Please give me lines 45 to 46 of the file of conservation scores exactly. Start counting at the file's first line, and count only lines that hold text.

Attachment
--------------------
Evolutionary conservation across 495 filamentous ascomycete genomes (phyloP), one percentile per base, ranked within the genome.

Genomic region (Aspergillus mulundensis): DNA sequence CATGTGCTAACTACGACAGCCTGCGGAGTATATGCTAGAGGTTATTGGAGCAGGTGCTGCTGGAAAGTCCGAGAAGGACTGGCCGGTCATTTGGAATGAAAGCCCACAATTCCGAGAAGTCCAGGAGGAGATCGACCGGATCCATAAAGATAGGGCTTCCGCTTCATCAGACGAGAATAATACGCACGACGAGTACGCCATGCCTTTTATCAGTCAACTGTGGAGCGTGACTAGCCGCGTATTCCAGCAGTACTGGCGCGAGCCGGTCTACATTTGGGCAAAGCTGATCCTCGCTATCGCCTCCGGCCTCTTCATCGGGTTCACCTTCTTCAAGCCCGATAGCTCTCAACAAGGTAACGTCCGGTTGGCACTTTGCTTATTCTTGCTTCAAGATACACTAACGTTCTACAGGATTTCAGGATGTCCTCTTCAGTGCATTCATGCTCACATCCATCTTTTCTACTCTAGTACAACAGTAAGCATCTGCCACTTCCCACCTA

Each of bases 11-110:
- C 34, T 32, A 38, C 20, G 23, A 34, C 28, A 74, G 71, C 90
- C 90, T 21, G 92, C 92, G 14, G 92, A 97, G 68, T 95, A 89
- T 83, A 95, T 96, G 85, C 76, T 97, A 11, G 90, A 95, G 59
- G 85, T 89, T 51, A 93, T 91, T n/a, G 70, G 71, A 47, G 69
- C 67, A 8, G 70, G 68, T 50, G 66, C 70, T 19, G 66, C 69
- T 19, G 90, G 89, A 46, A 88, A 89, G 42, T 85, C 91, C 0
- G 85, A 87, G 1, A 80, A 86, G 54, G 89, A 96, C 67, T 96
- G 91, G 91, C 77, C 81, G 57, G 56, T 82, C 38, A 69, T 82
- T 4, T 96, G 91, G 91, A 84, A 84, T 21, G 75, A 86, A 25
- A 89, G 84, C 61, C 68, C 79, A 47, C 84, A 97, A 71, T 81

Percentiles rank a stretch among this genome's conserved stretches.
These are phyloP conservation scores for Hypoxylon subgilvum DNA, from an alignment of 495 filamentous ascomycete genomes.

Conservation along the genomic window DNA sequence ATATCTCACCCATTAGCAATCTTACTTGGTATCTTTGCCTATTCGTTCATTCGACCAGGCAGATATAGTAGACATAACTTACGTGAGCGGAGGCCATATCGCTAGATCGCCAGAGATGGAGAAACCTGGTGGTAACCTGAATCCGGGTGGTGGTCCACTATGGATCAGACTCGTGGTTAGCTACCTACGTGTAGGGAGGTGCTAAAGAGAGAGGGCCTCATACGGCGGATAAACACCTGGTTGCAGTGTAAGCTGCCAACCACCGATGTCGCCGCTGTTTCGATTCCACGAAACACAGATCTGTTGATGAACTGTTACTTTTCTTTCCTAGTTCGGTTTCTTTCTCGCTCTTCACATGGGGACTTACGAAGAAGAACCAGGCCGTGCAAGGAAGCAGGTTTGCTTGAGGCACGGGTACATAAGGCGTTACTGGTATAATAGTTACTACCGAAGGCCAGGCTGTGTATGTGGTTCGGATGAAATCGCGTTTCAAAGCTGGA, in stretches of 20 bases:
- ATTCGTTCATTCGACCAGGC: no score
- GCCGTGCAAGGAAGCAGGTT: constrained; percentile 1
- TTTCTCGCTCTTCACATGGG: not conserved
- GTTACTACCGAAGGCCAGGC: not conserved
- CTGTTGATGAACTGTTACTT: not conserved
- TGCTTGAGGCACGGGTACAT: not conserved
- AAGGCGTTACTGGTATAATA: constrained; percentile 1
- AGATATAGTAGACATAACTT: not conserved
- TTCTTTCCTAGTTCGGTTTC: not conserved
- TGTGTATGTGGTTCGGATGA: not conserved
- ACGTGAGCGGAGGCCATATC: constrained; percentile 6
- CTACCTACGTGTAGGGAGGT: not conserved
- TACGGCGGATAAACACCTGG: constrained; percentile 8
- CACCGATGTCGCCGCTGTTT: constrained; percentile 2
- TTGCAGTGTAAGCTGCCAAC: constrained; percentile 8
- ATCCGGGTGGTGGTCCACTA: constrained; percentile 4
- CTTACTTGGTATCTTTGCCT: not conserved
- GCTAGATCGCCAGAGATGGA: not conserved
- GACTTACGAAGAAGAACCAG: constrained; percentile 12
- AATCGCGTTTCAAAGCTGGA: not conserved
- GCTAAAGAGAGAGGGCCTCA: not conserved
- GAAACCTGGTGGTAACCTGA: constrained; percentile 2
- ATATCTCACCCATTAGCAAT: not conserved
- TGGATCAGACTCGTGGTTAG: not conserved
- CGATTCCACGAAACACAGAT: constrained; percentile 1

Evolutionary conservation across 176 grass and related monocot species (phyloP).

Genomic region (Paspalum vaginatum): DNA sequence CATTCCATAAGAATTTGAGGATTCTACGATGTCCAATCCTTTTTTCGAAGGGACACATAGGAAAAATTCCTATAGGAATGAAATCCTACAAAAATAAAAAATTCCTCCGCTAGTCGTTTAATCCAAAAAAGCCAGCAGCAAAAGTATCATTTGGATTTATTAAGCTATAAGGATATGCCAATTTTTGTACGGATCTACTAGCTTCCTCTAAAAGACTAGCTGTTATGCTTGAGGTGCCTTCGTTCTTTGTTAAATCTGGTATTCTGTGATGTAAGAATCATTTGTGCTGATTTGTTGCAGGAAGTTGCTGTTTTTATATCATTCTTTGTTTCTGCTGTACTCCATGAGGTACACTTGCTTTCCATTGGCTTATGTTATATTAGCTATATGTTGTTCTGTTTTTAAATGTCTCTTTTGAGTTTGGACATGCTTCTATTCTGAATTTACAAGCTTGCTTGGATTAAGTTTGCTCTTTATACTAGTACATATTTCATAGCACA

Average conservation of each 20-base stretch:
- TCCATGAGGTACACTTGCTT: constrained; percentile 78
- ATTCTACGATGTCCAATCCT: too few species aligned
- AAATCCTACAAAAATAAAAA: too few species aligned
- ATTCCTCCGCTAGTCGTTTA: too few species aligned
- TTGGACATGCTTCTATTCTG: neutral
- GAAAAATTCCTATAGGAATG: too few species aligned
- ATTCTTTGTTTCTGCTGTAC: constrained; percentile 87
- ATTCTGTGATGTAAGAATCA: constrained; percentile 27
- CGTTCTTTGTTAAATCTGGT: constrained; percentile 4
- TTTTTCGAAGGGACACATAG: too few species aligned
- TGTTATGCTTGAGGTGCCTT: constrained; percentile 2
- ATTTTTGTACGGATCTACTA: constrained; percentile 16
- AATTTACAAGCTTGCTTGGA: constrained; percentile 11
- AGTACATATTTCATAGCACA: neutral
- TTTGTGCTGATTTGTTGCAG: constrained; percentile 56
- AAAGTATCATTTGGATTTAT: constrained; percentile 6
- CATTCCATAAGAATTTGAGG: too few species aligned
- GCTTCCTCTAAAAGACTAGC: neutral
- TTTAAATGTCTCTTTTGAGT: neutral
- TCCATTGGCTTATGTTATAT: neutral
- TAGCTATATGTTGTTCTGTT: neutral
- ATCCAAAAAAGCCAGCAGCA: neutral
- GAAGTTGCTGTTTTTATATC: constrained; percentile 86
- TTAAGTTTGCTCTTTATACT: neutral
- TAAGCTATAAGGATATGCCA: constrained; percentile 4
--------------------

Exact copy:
- TCCATGAGGTACACTTGCTT: constrained; percentile 78
- ATTCTACGATGTCCAATCCT: too few species aligned